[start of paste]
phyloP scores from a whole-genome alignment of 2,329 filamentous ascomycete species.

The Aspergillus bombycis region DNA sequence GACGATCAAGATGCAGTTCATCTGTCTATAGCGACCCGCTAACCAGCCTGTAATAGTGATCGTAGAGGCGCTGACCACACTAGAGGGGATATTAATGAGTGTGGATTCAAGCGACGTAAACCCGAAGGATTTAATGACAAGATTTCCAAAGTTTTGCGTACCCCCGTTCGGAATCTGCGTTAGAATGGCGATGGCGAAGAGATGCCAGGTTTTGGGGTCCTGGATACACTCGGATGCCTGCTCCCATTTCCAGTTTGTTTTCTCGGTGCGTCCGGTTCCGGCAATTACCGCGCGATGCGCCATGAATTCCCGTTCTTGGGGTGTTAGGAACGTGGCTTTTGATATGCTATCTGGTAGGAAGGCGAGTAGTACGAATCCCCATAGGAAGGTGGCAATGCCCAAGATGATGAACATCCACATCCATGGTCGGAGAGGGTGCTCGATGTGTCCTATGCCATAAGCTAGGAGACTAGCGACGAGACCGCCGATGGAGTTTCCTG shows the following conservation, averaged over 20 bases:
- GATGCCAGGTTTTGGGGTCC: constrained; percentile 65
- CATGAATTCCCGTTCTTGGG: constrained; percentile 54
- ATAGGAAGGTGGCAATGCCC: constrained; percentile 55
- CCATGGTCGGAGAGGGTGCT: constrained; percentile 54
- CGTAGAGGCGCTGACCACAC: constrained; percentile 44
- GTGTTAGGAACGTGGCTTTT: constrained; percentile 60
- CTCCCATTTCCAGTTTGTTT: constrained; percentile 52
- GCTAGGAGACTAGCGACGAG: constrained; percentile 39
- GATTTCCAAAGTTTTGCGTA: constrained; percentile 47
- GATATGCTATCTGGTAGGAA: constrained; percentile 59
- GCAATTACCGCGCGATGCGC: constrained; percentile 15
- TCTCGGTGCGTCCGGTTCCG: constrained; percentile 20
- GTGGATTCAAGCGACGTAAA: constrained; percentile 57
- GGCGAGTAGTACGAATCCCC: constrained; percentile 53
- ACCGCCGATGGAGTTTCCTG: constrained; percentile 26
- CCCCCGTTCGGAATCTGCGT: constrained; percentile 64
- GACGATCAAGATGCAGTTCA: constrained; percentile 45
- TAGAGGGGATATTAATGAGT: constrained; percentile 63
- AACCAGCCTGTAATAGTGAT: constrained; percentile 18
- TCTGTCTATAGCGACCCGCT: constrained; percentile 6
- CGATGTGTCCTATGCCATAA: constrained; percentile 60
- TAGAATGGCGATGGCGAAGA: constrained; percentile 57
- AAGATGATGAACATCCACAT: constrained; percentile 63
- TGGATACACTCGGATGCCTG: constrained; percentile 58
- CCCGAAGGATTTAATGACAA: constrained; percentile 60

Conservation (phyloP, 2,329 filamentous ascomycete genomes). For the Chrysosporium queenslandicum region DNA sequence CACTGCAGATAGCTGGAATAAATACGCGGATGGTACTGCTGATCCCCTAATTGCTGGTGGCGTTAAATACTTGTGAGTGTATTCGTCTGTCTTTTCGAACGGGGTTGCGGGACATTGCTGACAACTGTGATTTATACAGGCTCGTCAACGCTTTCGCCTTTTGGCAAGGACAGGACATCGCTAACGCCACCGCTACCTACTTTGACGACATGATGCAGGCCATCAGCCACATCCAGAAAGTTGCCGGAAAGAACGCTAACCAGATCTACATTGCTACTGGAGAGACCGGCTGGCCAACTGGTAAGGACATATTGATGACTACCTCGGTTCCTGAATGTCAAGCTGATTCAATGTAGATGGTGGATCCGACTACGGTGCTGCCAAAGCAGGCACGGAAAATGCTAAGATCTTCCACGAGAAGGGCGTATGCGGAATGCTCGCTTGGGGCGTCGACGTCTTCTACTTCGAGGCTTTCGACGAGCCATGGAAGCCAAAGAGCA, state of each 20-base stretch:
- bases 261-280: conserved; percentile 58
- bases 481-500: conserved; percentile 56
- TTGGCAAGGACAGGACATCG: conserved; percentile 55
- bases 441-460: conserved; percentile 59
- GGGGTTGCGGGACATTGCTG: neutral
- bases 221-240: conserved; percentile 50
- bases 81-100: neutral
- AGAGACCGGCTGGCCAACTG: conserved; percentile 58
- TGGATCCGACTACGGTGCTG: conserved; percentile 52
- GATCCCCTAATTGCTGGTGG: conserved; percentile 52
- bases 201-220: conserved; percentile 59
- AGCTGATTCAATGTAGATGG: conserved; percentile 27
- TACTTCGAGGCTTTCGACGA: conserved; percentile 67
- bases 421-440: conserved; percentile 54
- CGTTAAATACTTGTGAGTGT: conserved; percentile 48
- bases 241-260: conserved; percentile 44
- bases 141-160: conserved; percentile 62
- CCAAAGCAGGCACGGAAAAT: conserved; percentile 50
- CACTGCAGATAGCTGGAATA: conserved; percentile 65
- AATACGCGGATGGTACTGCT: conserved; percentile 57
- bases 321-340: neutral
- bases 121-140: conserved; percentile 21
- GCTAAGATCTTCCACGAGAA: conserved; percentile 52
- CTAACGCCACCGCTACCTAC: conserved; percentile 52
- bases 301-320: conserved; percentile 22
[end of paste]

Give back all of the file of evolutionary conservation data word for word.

phyloP scores from a whole-genome alignment of 2,329 filamentous ascomycete species.

The Aspergillus bombycis region DNA sequence GACGATCAAGATGCAGTTCATCTGTCTATAGCGACCCGCTAACCAGCCTGTAATAGTGATCGTAGAGGCGCTGACCACACTAGAGGGGATATTAATGAGTGTGGATTCAAGCGACGTAAACCCGAAGGATTTAATGACAAGATTTCCAAAGTTTTGCGTACCCCCGTTCGGAATCTGCGTTAGAATGGCGATGGCGAAGAGATGCCAGGTTTTGGGGTCCTGGATACACTCGGATGCCTGCTCCCATTTCCAGTTTGTTTTCTCGGTGCGTCCGGTTCCGGCAATTACCGCGCGATGCGCCATGAATTCCCGTTCTTGGGGTGTTAGGAACGTGGCTTTTGATATGCTATCTGGTAGGAAGGCGAGTAGTACGAATCCCCATAGGAAGGTGGCAATGCCCAAGATGATGAACATCCACATCCATGGTCGGAGAGGGTGCTCGATGTGTCCTATGCCATAAGCTAGGAGACTAGCGACGAGACCGCCGATGGAGTTTCCTG shows the following conservation, averaged over 20 bases:
- GATGCCAGGTTTTGGGGTCC: constrained; percentile 65
- CATGAATTCCCGTTCTTGGG: constrained; percentile 54
- ATAGGAAGGTGGCAATGCCC: constrained; percentile 55
- CCATGGTCGGAGAGGGTGCT: constrained; percentile 54
- CGTAGAGGCGCTGACCACAC: constrained; percentile 44
- GTGTTAGGAACGTGGCTTTT: constrained; percentile 60
- CTCCCATTTCCAGTTTGTTT: constrained; percentile 52
- GCTAGGAGACTAGCGACGAG: constrained; percentile 39
- GATTTCCAAAGTTTTGCGTA: constrained; percentile 47
- GATATGCTATCTGGTAGGAA: constrained; percentile 59
- GCAATTACCGCGCGATGCGC: constrained; percentile 15
- TCTCGGTGCGTCCGGTTCCG: constrained; percentile 20
- GTGGATTCAAGCGACGTAAA: constrained; percentile 57
- GGCGAGTAGTACGAATCCCC: constrained; percentile 53
- ACCGCCGATGGAGTTTCCTG: constrained; percentile 26
- CCCCCGTTCGGAATCTGCGT: constrained; percentile 64
- GACGATCAAGATGCAGTTCA: constrained; percentile 45
- TAGAGGGGATATTAATGAGT: constrained; percentile 63
- AACCAGCCTGTAATAGTGAT: constrained; percentile 18
- TCTGTCTATAGCGACCCGCT: constrained; percentile 6
- CGATGTGTCCTATGCCATAA: constrained; percentile 60
- TAGAATGGCGATGGCGAAGA: constrained; percentile 57
- AAGATGATGAACATCCACAT: constrained; percentile 63
- TGGATACACTCGGATGCCTG: constrained; percentile 58
- CCCGAAGGATTTAATGACAA: constrained; percentile 60

Conservation (phyloP, 2,329 filamentous ascomycete genomes). For the Chrysosporium queenslandicum region DNA sequence CACTGCAGATAGCTGGAATAAATACGCGGATGGTACTGCTGATCCCCTAATTGCTGGTGGCGTTAAATACTTGTGAGTGTATTCGTCTGTCTTTTCGAACGGGGTTGCGGGACATTGCTGACAACTGTGATTTATACAGGCTCGTCAACGCTTTCGCCTTTTGGCAAGGACAGGACATCGCTAACGCCACCGCTACCTACTTTGACGACATGATGCAGGCCATCAGCCACATCCAGAAAGTTGCCGGAAAGAACGCTAACCAGATCTACATTGCTACTGGAGAGACCGGCTGGCCAACTGGTAAGGACATATTGATGACTACCTCGGTTCCTGAATGTCAAGCTGATTCAATGTAGATGGTGGATCCGACTACGGTGCTGCCAAAGCAGGCACGGAAAATGCTAAGATCTTCCACGAGAAGGGCGTATGCGGAATGCTCGCTTGGGGCGTCGACGTCTTCTACTTCGAGGCTTTCGACGAGCCATGGAAGCCAAAGAGCA, state of each 20-base stretch:
- bases 261-280: conserved; percentile 58
- bases 481-500: conserved; percentile 56
- TTGGCAAGGACAGGACATCG: conserved; percentile 55
- bases 441-460: conserved; percentile 59
- GGGGTTGCGGGACATTGCTG: neutral
- bases 221-240: conserved; percentile 50
- bases 81-100: neutral
- AGAGACCGGCTGGCCAACTG: conserved; percentile 58
- TGGATCCGACTACGGTGCTG: conserved; percentile 52
- GATCCCCTAATTGCTGGTGG: conserved; percentile 52
- bases 201-220: conserved; percentile 59
- AGCTGATTCAATGTAGATGG: conserved; percentile 27
- TACTTCGAGGCTTTCGACGA: conserved; percentile 67
- bases 421-440: conserved; percentile 54
- CGTTAAATACTTGTGAGTGT: conserved; percentile 48
- bases 241-260: conserved; percentile 44
- bases 141-160: conserved; percentile 62
- CCAAAGCAGGCACGGAAAAT: conserved; percentile 50
- CACTGCAGATAGCTGGAATA: conserved; percentile 65
- AATACGCGGATGGTACTGCT: conserved; percentile 57
- bases 321-340: neutral
- bases 121-140: conserved; percentile 21
- GCTAAGATCTTCCACGAGAA: conserved; percentile 52
- CTAACGCCACCGCTACCTAC: conserved; percentile 52
- bases 301-320: conserved; percentile 22